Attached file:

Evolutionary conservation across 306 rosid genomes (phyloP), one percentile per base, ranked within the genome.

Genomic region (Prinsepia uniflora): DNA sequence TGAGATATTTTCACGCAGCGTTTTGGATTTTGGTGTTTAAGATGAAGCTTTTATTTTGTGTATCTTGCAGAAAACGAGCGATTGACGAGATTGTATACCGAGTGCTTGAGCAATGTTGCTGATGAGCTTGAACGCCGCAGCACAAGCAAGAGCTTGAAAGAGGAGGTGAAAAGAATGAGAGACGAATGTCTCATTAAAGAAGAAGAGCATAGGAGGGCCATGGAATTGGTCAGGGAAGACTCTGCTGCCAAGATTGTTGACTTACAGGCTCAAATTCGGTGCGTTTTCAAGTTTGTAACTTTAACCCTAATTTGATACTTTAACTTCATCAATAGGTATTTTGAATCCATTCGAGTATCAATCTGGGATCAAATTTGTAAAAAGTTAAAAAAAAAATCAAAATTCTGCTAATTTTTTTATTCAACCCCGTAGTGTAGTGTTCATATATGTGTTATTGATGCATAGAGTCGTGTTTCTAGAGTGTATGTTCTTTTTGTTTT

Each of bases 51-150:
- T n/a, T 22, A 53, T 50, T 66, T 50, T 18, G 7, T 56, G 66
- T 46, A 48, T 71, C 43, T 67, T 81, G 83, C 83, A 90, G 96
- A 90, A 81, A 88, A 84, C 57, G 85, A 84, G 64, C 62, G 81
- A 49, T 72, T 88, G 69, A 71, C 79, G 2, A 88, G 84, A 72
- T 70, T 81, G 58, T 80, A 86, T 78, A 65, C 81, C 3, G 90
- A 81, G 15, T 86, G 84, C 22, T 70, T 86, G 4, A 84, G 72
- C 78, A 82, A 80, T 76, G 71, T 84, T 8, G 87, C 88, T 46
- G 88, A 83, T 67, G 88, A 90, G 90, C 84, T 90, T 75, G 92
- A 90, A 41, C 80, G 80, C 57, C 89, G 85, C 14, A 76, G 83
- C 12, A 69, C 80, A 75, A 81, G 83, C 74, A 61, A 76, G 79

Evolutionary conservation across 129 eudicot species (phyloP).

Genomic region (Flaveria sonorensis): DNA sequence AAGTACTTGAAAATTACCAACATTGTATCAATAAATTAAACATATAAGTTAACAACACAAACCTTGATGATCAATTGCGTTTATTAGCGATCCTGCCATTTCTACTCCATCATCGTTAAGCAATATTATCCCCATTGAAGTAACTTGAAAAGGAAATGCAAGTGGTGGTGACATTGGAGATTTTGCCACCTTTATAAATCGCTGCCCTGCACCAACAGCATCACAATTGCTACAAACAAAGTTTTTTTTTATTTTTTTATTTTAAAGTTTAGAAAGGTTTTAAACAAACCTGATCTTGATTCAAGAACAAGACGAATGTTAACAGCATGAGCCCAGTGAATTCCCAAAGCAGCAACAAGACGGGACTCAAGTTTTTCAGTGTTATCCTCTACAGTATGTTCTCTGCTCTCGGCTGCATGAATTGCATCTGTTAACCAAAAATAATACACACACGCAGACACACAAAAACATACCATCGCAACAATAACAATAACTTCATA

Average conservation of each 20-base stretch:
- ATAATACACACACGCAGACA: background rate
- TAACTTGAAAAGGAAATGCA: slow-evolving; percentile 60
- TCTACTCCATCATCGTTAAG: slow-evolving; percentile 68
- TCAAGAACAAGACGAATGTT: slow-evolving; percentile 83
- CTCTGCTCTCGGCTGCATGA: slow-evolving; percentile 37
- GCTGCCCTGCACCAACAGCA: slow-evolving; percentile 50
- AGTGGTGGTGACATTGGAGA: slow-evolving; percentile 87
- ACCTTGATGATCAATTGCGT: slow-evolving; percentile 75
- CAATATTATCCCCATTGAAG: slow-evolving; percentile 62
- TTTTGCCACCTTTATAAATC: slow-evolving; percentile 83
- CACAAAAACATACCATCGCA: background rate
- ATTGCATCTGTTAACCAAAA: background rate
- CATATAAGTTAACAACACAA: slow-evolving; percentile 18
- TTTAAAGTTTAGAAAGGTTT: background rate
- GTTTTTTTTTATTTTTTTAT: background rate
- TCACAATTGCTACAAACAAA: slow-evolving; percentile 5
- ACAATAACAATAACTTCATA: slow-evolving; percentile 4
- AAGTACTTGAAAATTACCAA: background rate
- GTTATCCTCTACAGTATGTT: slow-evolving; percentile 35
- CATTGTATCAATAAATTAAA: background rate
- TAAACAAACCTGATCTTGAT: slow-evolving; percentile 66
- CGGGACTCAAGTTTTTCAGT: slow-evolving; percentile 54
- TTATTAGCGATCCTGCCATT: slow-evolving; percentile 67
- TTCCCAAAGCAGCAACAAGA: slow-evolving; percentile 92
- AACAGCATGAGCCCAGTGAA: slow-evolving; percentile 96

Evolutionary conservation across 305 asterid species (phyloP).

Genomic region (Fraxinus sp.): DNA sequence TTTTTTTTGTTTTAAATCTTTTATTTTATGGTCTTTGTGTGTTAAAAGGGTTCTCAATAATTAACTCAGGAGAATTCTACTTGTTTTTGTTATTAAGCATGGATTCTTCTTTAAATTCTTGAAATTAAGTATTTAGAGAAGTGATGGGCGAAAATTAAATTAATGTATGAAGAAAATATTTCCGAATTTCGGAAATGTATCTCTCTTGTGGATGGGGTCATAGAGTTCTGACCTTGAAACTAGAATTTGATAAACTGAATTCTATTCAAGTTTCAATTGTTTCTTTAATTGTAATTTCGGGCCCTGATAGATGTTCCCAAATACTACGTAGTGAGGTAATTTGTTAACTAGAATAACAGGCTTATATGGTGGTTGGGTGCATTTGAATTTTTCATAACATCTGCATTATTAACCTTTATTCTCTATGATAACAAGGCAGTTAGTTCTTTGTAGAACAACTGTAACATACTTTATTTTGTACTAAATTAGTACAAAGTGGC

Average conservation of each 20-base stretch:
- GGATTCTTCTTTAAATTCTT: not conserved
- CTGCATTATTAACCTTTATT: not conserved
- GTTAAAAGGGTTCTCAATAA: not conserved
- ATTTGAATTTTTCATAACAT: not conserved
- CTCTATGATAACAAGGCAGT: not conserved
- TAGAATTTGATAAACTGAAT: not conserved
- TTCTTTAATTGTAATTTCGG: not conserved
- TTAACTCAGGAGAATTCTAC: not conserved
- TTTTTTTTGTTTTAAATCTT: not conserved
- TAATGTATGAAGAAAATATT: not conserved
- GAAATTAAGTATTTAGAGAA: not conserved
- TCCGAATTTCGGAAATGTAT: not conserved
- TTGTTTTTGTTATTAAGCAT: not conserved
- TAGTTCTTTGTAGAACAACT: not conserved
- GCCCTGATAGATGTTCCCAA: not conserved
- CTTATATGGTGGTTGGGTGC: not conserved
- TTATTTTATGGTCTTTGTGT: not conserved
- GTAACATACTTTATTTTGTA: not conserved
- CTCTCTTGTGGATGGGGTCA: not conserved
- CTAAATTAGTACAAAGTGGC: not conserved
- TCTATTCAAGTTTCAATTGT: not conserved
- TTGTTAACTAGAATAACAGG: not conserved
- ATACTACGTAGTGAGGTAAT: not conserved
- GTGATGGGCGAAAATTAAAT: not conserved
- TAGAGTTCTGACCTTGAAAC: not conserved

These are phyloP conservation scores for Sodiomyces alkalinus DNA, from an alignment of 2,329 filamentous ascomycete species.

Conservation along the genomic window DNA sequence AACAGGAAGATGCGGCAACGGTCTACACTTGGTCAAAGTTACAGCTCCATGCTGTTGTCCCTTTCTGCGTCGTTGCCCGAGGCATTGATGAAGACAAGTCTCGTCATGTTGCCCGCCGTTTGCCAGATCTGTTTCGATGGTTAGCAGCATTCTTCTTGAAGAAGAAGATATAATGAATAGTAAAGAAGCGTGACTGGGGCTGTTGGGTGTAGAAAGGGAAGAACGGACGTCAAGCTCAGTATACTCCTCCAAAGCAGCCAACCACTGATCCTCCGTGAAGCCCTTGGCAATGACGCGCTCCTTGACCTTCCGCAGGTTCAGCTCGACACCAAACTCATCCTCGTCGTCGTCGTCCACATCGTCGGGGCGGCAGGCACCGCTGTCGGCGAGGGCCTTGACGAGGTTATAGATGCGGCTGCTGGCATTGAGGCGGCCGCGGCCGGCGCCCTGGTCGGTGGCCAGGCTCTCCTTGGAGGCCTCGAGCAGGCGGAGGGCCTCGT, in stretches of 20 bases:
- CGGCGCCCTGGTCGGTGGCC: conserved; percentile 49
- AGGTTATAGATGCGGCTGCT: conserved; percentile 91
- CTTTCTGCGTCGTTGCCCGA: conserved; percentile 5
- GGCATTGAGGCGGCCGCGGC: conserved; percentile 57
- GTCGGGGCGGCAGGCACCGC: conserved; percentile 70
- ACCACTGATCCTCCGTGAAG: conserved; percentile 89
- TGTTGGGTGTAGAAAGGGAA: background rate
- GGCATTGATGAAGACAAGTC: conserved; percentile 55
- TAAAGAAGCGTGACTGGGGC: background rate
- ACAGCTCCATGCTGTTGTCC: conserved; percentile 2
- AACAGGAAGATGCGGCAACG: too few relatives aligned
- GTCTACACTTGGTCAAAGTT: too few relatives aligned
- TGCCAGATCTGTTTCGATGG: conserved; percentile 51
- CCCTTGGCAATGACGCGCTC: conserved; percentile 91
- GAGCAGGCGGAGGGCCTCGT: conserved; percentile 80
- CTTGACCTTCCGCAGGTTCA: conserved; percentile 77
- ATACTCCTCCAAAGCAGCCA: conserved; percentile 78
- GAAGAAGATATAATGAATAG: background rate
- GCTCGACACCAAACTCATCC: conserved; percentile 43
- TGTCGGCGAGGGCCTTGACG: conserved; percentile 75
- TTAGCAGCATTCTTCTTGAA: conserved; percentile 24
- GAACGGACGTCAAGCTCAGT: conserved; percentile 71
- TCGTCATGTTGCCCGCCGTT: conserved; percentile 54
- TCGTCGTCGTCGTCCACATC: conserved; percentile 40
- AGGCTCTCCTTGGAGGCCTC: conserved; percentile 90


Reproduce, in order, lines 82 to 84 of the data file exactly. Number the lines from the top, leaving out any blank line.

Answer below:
- AACAGGAAGATGCGGCAACG: too few relatives aligned
- GTCTACACTTGGTCAAAGTT: too few relatives aligned
- TGCCAGATCTGTTTCGATGG: conserved; percentile 51